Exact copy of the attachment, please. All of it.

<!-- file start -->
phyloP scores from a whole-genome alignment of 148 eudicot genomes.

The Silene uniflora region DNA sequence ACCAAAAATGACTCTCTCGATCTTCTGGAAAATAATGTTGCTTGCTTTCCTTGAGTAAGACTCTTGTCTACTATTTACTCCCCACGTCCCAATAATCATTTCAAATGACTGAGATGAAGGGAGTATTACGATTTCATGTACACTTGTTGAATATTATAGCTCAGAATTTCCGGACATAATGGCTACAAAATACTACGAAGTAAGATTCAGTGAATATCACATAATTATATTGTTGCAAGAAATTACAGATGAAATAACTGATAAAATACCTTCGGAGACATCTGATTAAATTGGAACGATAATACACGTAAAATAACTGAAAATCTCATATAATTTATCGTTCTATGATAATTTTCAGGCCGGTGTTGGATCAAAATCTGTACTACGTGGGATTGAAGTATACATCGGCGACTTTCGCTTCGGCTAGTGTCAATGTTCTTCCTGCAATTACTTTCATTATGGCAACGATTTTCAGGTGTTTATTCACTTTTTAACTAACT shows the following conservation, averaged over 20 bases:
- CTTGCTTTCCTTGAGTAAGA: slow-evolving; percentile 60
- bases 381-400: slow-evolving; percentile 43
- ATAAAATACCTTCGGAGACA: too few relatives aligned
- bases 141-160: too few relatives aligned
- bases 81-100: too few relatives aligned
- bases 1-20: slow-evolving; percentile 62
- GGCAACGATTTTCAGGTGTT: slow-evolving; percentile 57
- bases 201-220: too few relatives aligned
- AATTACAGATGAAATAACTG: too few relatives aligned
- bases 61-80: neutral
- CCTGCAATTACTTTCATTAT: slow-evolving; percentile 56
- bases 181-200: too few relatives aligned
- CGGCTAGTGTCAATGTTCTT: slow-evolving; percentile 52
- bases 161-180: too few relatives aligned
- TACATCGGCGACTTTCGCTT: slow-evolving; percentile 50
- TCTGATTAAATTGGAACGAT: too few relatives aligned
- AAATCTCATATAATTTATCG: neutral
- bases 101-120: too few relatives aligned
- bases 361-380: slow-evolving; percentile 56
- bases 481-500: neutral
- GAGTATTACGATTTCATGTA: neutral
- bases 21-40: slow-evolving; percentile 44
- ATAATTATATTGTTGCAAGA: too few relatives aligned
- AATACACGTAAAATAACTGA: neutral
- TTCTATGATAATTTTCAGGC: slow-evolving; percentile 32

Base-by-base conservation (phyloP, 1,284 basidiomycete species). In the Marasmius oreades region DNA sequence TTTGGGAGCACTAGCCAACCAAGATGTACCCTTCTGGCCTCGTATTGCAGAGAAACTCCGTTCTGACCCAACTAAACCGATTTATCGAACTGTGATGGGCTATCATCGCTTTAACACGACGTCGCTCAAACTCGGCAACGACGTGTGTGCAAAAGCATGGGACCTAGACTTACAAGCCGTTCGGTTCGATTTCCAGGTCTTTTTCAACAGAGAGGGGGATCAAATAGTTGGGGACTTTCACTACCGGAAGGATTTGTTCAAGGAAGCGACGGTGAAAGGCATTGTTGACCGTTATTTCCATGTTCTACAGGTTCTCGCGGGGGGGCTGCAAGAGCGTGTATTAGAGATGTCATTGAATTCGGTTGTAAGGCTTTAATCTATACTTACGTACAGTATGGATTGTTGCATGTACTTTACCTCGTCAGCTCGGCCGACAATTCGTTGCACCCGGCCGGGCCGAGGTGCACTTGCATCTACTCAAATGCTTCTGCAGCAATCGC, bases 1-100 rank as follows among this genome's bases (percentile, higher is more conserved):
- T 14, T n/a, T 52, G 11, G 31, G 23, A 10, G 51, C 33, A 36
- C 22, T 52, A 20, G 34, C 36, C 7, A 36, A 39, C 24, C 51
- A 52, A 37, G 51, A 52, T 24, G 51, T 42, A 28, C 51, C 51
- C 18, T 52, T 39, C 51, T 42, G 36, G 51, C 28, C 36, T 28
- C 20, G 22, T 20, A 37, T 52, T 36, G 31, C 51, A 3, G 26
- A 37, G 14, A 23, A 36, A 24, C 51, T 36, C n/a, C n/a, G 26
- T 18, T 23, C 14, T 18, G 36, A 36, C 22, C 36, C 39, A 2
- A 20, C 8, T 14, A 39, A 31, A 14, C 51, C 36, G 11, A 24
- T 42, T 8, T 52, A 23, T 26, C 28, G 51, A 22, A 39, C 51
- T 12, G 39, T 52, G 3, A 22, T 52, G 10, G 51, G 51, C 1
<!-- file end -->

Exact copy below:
phyloP scores from a whole-genome alignment of 148 eudicot genomes.

The Silene uniflora region DNA sequence ACCAAAAATGACTCTCTCGATCTTCTGGAAAATAATGTTGCTTGCTTTCCTTGAGTAAGACTCTTGTCTACTATTTACTCCCCACGTCCCAATAATCATTTCAAATGACTGAGATGAAGGGAGTATTACGATTTCATGTACACTTGTTGAATATTATAGCTCAGAATTTCCGGACATAATGGCTACAAAATACTACGAAGTAAGATTCAGTGAATATCACATAATTATATTGTTGCAAGAAATTACAGATGAAATAACTGATAAAATACCTTCGGAGACATCTGATTAAATTGGAACGATAATACACGTAAAATAACTGAAAATCTCATATAATTTATCGTTCTATGATAATTTTCAGGCCGGTGTTGGATCAAAATCTGTACTACGTGGGATTGAAGTATACATCGGCGACTTTCGCTTCGGCTAGTGTCAATGTTCTTCCTGCAATTACTTTCATTATGGCAACGATTTTCAGGTGTTTATTCACTTTTTAACTAACT shows the following conservation, averaged over 20 bases:
- CTTGCTTTCCTTGAGTAAGA: slow-evolving; percentile 60
- bases 381-400: slow-evolving; percentile 43
- ATAAAATACCTTCGGAGACA: too few relatives aligned
- bases 141-160: too few relatives aligned
- bases 81-100: too few relatives aligned
- bases 1-20: slow-evolving; percentile 62
- GGCAACGATTTTCAGGTGTT: slow-evolving; percentile 57
- bases 201-220: too few relatives aligned
- AATTACAGATGAAATAACTG: too few relatives aligned
- bases 61-80: neutral
- CCTGCAATTACTTTCATTAT: slow-evolving; percentile 56
- bases 181-200: too few relatives aligned
- CGGCTAGTGTCAATGTTCTT: slow-evolving; percentile 52
- bases 161-180: too few relatives aligned
- TACATCGGCGACTTTCGCTT: slow-evolving; percentile 50
- TCTGATTAAATTGGAACGAT: too few relatives aligned
- AAATCTCATATAATTTATCG: neutral
- bases 101-120: too few relatives aligned
- bases 361-380: slow-evolving; percentile 56
- bases 481-500: neutral
- GAGTATTACGATTTCATGTA: neutral
- bases 21-40: slow-evolving; percentile 44
- ATAATTATATTGTTGCAAGA: too few relatives aligned
- AATACACGTAAAATAACTGA: neutral
- TTCTATGATAATTTTCAGGC: slow-evolving; percentile 32

Base-by-base conservation (phyloP, 1,284 basidiomycete species). In the Marasmius oreades region DNA sequence TTTGGGAGCACTAGCCAACCAAGATGTACCCTTCTGGCCTCGTATTGCAGAGAAACTCCGTTCTGACCCAACTAAACCGATTTATCGAACTGTGATGGGCTATCATCGCTTTAACACGACGTCGCTCAAACTCGGCAACGACGTGTGTGCAAAAGCATGGGACCTAGACTTACAAGCCGTTCGGTTCGATTTCCAGGTCTTTTTCAACAGAGAGGGGGATCAAATAGTTGGGGACTTTCACTACCGGAAGGATTTGTTCAAGGAAGCGACGGTGAAAGGCATTGTTGACCGTTATTTCCATGTTCTACAGGTTCTCGCGGGGGGGCTGCAAGAGCGTGTATTAGAGATGTCATTGAATTCGGTTGTAAGGCTTTAATCTATACTTACGTACAGTATGGATTGTTGCATGTACTTTACCTCGTCAGCTCGGCCGACAATTCGTTGCACCCGGCCGGGCCGAGGTGCACTTGCATCTACTCAAATGCTTCTGCAGCAATCGC, bases 1-100 rank as follows among this genome's bases (percentile, higher is more conserved):
- T 14, T n/a, T 52, G 11, G 31, G 23, A 10, G 51, C 33, A 36
- C 22, T 52, A 20, G 34, C 36, C 7, A 36, A 39, C 24, C 51
- A 52, A 37, G 51, A 52, T 24, G 51, T 42, A 28, C 51, C 51
- C 18, T 52, T 39, C 51, T 42, G 36, G 51, C 28, C 36, T 28
- C 20, G 22, T 20, A 37, T 52, T 36, G 31, C 51, A 3, G 26
- A 37, G 14, A 23, A 36, A 24, C 51, T 36, C n/a, C n/a, G 26
- T 18, T 23, C 14, T 18, G 36, A 36, C 22, C 36, C 39, A 2
- A 20, C 8, T 14, A 39, A 31, A 14, C 51, C 36, G 11, A 24
- T 42, T 8, T 52, A 23, T 26, C 28, G 51, A 22, A 39, C 51
- T 12, G 39, T 52, G 3, A 22, T 52, G 10, G 51, G 51, C 1